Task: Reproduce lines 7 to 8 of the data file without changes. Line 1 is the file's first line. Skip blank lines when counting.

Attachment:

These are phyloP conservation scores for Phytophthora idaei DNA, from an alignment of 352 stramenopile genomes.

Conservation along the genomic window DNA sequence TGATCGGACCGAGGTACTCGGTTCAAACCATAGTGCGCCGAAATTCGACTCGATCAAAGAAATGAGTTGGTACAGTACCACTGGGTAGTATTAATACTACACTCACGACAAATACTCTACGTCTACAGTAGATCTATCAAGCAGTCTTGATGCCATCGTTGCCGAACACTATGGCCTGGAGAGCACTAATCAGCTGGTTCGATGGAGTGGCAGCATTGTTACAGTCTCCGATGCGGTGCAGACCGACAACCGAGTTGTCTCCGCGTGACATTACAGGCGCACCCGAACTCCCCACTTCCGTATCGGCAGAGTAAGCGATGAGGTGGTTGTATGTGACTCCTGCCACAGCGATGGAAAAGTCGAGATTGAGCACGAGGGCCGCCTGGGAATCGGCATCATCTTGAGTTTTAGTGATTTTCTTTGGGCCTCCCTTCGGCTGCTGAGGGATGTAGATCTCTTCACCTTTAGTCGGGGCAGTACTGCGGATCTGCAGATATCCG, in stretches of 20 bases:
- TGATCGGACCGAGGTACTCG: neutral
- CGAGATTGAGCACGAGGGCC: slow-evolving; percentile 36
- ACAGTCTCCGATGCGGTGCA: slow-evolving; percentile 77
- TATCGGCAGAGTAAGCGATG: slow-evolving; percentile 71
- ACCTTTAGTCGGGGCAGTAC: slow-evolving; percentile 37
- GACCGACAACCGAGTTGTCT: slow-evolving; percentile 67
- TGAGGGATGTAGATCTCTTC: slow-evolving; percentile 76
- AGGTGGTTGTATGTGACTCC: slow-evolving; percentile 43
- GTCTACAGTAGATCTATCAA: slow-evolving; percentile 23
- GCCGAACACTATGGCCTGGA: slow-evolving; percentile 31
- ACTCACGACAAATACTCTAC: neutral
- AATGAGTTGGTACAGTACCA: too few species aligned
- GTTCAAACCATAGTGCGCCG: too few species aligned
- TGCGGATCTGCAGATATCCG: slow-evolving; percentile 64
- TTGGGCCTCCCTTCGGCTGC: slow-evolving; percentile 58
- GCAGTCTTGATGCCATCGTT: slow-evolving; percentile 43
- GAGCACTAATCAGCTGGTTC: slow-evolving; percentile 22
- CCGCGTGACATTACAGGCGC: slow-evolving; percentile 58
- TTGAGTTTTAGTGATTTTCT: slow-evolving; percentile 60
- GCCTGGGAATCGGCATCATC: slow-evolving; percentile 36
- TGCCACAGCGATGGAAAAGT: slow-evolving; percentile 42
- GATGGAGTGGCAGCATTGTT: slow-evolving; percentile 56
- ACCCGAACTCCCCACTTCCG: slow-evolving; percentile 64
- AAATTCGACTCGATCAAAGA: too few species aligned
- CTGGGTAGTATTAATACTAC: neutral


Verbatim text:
- ACCTTTAGTCGGGGCAGTAC: slow-evolving; percentile 37
- GACCGACAACCGAGTTGTCT: slow-evolving; percentile 67